The 2017-18 Philadelphia Flyers pulled themselves into 3rd place in the Metropolitan Division with a late season surge ahead of the Columbus Blue Jackets and New Jersey Devils by one point.
Philadelphia’s 42-46-14 record lauded them 98 points on the season under the guidance of head coach, Dave Hakstol, and in a First Round matchup with their intrastate rival Pittsburgh Penguins.
Despite a breakout performance in the postseason by Sean Couturier and back-and-forth offense all series long (in games that weren’t lopsided), the Flyers succumbed to Pittsburgh in six games on home ice in their first playoff appearance since 2016 and first postseason meeting with the Penguins since the 2012 Eastern Conference Quarterfinals.
As usual, goaltending was an issue with Brian Elliott and Michal Neuvirth sustaining injuries late in the season, leading General Manager Ron Hextall to acquire Petr Mrazek as an insurance policy down the stretch from the Detroit Red Wings in exchange for a conditional 2018 third round pick and a conditional 2019 fourth round pick.
2018 NHL Entry Draft
Hextall has two first round picks at his disposal with the 14th overall selection via the St. Louis Blues (thanks to last June’s Brayden Schenn deal for Jori Lehtera, a 2017 first round pick (Morgan Frost) and a conditional 2018 first round pick) and their own 19th overall selection in the 2018 Draft.
With two mid-round picks in the first round, Hextall can lay claim to two of the best available picks or go off the board in accordance with however his scouting department values talent– I’m not the expert here. Then again, he could flip one or both first round picks for assets.
But if you’re a Flyers fan, you likely could see Ty Smith, Bode Wilde, Barrett Hayton, Jesperi Kotkaniemi, Joseph Veleno, Jack McBain, Grigori Denisenko, Serron Noel, Jared McIsaac or Ryan Merkley walking up the draft stage in Dallas in less than a week grabbing a hold of Philadelphia’s classic orange-and-black sweater.
Pending free agents
Philly has about $17.200 million to spend on free agents this summer and only a handful of pending UFAs and RFAs.
Read only appeared in 19 games for the Flyers this season, scoring one goal and recording 16 shots on net. After reaching the 40-point plateau twice in his career with Philadelphia in 2011-12 and 2013-14, his offensive production has only declined since 2014, yielding 30 points in 2014-15, 26 points in 2015-16 and 19 in 2016-17.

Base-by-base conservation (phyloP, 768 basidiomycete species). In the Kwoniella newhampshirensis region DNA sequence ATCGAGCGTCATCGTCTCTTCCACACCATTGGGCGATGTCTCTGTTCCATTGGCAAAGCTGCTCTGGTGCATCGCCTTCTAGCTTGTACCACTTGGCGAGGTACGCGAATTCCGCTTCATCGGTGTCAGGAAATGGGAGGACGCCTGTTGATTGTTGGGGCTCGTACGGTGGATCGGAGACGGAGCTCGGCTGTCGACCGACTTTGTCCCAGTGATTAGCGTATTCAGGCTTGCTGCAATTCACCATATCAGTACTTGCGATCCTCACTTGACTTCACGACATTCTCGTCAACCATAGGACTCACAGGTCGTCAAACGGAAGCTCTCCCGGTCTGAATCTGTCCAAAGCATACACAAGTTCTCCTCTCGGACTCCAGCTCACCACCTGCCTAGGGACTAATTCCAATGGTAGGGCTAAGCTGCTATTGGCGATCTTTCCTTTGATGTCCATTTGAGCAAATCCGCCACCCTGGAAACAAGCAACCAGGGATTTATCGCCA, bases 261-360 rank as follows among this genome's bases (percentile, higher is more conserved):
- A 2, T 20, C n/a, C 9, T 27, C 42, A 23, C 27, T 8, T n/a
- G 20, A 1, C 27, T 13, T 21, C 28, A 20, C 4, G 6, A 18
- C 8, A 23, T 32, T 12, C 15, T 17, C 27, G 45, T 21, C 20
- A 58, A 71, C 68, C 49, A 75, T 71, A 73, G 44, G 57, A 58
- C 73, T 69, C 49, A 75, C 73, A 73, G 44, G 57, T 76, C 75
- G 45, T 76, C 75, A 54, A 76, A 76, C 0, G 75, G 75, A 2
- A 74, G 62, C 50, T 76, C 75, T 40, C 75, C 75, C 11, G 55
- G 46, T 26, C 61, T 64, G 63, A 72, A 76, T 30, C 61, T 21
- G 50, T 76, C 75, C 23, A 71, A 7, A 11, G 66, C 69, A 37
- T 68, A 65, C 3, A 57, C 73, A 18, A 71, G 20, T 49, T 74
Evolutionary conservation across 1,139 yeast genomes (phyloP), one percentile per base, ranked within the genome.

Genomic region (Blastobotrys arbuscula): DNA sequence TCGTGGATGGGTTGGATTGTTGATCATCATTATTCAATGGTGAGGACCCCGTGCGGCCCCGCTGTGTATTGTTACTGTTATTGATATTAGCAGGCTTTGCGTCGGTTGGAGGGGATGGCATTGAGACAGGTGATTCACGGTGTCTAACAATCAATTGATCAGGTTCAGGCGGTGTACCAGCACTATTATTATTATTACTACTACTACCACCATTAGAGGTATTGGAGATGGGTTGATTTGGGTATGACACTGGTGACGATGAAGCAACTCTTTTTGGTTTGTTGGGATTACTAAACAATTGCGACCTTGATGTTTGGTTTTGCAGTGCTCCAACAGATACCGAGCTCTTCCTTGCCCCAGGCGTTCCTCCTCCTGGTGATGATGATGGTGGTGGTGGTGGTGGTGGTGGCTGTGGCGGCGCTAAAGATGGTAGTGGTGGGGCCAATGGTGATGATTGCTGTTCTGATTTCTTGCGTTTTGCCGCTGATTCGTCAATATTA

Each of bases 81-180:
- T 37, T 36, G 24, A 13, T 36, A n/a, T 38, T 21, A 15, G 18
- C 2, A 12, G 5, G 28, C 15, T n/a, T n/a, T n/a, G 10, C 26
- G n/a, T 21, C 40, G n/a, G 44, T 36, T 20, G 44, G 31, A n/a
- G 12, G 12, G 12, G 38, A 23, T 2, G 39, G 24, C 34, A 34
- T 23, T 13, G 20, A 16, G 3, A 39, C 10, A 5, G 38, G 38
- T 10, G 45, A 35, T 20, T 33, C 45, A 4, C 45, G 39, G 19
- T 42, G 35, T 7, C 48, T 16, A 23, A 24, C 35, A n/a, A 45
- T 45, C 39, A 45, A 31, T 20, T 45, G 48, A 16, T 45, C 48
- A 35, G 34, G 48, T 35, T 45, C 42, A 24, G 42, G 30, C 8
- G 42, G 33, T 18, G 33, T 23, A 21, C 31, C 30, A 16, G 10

Filppula was traded to the Flyers by the Tampa Bay Lightning at last year’s trade deadline, served as an alternate captain this season and had 11-22–33 totals in 81 games. His numbers are respectable, though he hasn’t replicated his 58-point season with the Lightning in 2013-14.
A third round pick (95th overall) of the Red Wings in the 2002 NHL Entry Draft, Filppula should see more time in the City of Brotherly Love if there’s a mutual attraction. Just maybe not at the $5.000 million cap hit he had on his five-year contract he signed with Tampa in July 2013.
24-year-old Taylor Leier makes up the only pending-RFA forward on Philadelphia’s roster and played in 39 games with the Flyers this season (the most he’s been a part of since breaking into the league in 2015-16). Leier had one goal and four assists (five points) and is not an offensive threat by any means.
Hextall could let Leier walk without tendering a qualifying offer and that’d be fine.
It’s not so much about what the Flyers do this summer, but rather what Hextall and his front office is proactively planning to do next summer that makes a world of a difference (glancing at the current NHL roster alone and ignoring any potential additions via trade or free agency).
There’s six players currently on Philadelphia’s NHL club that could test the open market in July 2019, including Lehtera, Wayne Simmonds, Michael Raffl, Jordan Weal, Scott Laughton and Travis Konecny.
The obvious standouts of those names are Simmonds (who’ll be in the midst of his prime and entering his 30s) and Konecny (who will be coming off of his entry-level contract). Both are sure to expect a raise and long term deals if they see themselves attached to the city for a while.
And with only two roster players signed past the 2021-22 season in Jakub Voracek (2023-24) and Shayne Gostisbehere (2022-23), Hextall will soon have to start navigating the future of the new core in Konecny, Nolan Patrick and crew.
Perhaps Hextall would float the idea of moving 29-year-old forward, Dale Weise, and his $2.350 million cap hit through the 2019-20 season with the future in mind.
Manning, 28, had his best season with 7-12–19 totals in 65 games played, while Oduya, 36, signed with the Ottawa Senators last July as a free agent and was claimed off waivers by Philadelphia on February 26th. The Swedish defender recorded four goals and four assists with Ottawa this season and played in one game for the Flyers.